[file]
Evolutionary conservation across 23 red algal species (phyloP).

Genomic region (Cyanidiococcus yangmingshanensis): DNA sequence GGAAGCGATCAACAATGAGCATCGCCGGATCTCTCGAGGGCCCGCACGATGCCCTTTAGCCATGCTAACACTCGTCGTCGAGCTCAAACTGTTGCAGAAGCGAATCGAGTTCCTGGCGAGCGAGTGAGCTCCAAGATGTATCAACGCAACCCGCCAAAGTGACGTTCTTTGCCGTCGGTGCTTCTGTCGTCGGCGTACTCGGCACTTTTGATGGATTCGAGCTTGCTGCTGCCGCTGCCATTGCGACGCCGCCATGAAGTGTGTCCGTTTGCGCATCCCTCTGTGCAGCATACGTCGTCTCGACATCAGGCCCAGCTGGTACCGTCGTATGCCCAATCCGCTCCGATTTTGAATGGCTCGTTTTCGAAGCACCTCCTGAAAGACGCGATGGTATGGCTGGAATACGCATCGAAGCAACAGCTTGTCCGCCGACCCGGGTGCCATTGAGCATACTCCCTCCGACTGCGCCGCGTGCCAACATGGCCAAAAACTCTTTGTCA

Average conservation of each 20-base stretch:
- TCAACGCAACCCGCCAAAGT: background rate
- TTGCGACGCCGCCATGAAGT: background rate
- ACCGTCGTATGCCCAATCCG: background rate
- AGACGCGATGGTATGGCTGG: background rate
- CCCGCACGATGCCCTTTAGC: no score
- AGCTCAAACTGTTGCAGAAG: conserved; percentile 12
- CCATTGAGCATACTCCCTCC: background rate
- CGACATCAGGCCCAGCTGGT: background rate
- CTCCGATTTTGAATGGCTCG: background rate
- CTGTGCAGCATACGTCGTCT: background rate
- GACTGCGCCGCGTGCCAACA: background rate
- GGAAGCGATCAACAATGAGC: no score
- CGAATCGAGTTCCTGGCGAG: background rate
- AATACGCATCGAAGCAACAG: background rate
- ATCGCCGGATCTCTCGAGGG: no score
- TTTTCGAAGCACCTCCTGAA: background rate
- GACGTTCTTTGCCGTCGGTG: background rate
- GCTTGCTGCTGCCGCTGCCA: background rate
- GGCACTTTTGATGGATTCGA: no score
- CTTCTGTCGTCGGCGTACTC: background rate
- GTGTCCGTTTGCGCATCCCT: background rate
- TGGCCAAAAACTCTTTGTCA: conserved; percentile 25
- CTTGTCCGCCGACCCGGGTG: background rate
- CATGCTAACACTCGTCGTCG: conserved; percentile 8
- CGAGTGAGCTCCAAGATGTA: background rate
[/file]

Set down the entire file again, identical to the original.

Evolutionary conservation across 23 red algal species (phyloP).

Genomic region (Cyanidiococcus yangmingshanensis): DNA sequence GGAAGCGATCAACAATGAGCATCGCCGGATCTCTCGAGGGCCCGCACGATGCCCTTTAGCCATGCTAACACTCGTCGTCGAGCTCAAACTGTTGCAGAAGCGAATCGAGTTCCTGGCGAGCGAGTGAGCTCCAAGATGTATCAACGCAACCCGCCAAAGTGACGTTCTTTGCCGTCGGTGCTTCTGTCGTCGGCGTACTCGGCACTTTTGATGGATTCGAGCTTGCTGCTGCCGCTGCCATTGCGACGCCGCCATGAAGTGTGTCCGTTTGCGCATCCCTCTGTGCAGCATACGTCGTCTCGACATCAGGCCCAGCTGGTACCGTCGTATGCCCAATCCGCTCCGATTTTGAATGGCTCGTTTTCGAAGCACCTCCTGAAAGACGCGATGGTATGGCTGGAATACGCATCGAAGCAACAGCTTGTCCGCCGACCCGGGTGCCATTGAGCATACTCCCTCCGACTGCGCCGCGTGCCAACATGGCCAAAAACTCTTTGTCA

Average conservation of each 20-base stretch:
- TCAACGCAACCCGCCAAAGT: background rate
- TTGCGACGCCGCCATGAAGT: background rate
- ACCGTCGTATGCCCAATCCG: background rate
- AGACGCGATGGTATGGCTGG: background rate
- CCCGCACGATGCCCTTTAGC: no score
- AGCTCAAACTGTTGCAGAAG: conserved; percentile 12
- CCATTGAGCATACTCCCTCC: background rate
- CGACATCAGGCCCAGCTGGT: background rate
- CTCCGATTTTGAATGGCTCG: background rate
- CTGTGCAGCATACGTCGTCT: background rate
- GACTGCGCCGCGTGCCAACA: background rate
- GGAAGCGATCAACAATGAGC: no score
- CGAATCGAGTTCCTGGCGAG: background rate
- AATACGCATCGAAGCAACAG: background rate
- ATCGCCGGATCTCTCGAGGG: no score
- TTTTCGAAGCACCTCCTGAA: background rate
- GACGTTCTTTGCCGTCGGTG: background rate
- GCTTGCTGCTGCCGCTGCCA: background rate
- GGCACTTTTGATGGATTCGA: no score
- CTTCTGTCGTCGGCGTACTC: background rate
- GTGTCCGTTTGCGCATCCCT: background rate
- TGGCCAAAAACTCTTTGTCA: conserved; percentile 25
- CTTGTCCGCCGACCCGGGTG: background rate
- CATGCTAACACTCGTCGTCG: conserved; percentile 8
- CGAGTGAGCTCCAAGATGTA: background rate